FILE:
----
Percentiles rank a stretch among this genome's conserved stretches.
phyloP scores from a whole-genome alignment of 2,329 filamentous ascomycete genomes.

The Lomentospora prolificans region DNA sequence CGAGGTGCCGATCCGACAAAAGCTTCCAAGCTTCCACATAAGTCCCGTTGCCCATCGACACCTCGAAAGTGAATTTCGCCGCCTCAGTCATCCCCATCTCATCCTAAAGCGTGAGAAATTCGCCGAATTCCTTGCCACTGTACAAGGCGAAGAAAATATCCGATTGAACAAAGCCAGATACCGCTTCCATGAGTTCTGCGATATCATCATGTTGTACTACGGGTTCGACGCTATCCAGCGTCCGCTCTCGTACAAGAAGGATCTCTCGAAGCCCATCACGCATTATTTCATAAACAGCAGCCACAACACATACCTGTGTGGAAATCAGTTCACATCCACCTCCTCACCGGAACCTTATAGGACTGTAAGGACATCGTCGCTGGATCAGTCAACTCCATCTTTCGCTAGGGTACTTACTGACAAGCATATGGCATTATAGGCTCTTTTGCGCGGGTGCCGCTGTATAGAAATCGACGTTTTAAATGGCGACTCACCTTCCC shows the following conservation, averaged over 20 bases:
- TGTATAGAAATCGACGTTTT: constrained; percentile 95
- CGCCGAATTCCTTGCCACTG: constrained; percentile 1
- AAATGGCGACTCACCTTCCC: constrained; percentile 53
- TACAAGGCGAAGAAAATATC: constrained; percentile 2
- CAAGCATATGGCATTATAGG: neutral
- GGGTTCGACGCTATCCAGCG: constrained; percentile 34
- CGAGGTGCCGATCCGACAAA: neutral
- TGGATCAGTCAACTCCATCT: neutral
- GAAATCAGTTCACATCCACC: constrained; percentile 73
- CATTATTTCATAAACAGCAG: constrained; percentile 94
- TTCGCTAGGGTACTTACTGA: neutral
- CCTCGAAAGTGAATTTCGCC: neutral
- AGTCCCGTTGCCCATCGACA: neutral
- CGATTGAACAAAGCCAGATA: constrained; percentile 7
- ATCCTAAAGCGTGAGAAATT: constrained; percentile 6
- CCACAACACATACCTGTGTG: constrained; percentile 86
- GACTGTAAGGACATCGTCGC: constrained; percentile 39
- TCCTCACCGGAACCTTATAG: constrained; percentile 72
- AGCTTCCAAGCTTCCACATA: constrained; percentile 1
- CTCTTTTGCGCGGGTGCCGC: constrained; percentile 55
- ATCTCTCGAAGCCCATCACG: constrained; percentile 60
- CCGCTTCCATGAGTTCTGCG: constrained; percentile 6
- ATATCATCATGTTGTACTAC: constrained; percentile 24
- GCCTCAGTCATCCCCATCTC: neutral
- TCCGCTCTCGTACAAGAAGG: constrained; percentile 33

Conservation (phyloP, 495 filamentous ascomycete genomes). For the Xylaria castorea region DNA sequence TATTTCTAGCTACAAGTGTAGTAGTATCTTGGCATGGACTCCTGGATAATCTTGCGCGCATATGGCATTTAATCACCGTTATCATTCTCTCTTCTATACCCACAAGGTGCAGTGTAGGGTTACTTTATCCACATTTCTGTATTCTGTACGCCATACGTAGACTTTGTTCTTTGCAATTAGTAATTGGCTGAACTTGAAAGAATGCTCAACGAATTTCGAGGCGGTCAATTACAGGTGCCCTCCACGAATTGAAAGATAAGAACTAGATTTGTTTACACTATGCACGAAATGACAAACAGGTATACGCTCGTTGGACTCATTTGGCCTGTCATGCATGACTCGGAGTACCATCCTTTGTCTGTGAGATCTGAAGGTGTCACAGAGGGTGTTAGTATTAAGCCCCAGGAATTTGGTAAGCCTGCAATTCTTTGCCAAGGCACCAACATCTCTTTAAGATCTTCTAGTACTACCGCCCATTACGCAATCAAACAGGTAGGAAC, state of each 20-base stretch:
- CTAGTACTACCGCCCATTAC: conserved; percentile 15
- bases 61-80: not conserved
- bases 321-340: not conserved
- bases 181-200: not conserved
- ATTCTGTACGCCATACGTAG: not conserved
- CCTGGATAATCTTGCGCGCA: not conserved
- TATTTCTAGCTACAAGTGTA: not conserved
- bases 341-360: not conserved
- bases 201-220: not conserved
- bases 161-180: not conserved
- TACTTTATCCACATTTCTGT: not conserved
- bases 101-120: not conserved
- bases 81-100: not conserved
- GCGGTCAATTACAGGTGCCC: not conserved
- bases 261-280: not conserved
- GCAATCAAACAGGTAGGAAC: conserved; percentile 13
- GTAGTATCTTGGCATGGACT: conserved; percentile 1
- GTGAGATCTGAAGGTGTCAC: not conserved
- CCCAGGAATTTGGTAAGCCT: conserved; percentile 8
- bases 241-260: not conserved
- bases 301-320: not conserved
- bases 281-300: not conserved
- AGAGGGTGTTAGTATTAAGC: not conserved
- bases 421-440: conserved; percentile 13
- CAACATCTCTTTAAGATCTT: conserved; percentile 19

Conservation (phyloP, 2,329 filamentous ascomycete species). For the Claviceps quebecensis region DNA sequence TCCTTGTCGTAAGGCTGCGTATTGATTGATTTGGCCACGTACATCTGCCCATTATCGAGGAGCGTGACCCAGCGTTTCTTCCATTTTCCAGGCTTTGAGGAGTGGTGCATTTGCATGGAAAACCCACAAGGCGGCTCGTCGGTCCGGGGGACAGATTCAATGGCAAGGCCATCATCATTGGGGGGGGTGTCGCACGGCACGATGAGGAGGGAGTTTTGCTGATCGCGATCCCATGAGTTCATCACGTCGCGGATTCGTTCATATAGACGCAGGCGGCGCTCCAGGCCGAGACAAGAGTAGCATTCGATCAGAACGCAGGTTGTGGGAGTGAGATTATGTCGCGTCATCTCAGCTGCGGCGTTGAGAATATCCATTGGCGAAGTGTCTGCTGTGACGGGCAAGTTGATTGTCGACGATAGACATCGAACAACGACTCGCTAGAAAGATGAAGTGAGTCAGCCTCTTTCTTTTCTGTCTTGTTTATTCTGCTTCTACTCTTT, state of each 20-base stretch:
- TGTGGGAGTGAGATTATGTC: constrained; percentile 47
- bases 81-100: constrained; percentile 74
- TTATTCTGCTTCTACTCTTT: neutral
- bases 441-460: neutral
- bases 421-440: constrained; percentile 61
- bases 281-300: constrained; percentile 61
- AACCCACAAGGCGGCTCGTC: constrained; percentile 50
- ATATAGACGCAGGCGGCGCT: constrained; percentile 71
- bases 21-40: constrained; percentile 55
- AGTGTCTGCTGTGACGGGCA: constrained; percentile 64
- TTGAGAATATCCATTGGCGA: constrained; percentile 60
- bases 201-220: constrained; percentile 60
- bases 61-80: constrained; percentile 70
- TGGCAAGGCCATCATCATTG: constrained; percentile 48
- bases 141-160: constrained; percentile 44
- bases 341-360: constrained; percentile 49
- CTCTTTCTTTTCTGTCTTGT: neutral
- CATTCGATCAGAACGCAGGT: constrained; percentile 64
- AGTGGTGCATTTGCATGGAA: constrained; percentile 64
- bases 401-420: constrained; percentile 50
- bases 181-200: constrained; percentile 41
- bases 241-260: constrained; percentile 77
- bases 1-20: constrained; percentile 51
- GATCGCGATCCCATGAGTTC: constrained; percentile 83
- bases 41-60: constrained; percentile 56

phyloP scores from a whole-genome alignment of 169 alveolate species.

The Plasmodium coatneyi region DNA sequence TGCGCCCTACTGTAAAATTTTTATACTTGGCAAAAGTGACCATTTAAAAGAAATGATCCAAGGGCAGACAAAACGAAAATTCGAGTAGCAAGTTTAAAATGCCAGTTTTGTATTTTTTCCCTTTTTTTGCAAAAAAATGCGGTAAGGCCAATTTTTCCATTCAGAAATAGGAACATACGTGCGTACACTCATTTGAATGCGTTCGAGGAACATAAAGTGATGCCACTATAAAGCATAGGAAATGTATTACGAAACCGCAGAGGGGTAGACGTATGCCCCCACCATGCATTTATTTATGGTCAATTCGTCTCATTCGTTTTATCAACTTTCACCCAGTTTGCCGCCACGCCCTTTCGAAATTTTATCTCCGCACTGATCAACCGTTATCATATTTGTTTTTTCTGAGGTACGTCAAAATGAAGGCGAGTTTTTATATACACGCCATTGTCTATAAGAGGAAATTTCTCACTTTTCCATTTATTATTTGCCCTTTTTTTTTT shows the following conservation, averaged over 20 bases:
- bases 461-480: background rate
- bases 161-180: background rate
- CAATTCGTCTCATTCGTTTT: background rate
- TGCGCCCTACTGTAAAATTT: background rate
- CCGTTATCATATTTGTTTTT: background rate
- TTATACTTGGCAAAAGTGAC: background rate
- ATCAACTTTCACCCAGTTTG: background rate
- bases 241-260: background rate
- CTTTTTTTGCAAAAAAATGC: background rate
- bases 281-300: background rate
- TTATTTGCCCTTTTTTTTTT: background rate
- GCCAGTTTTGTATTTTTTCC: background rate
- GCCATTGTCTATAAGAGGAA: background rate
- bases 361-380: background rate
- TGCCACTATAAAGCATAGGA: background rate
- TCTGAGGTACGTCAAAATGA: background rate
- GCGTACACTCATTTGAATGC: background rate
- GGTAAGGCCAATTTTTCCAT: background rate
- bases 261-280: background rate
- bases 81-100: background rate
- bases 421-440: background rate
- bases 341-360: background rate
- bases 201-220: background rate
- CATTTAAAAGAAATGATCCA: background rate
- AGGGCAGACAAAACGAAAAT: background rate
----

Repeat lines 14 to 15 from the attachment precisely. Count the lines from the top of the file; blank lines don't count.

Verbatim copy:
- TTCGCTAGGGTACTTACTGA: neutral
- CCTCGAAAGTGAATTTCGCC: neutral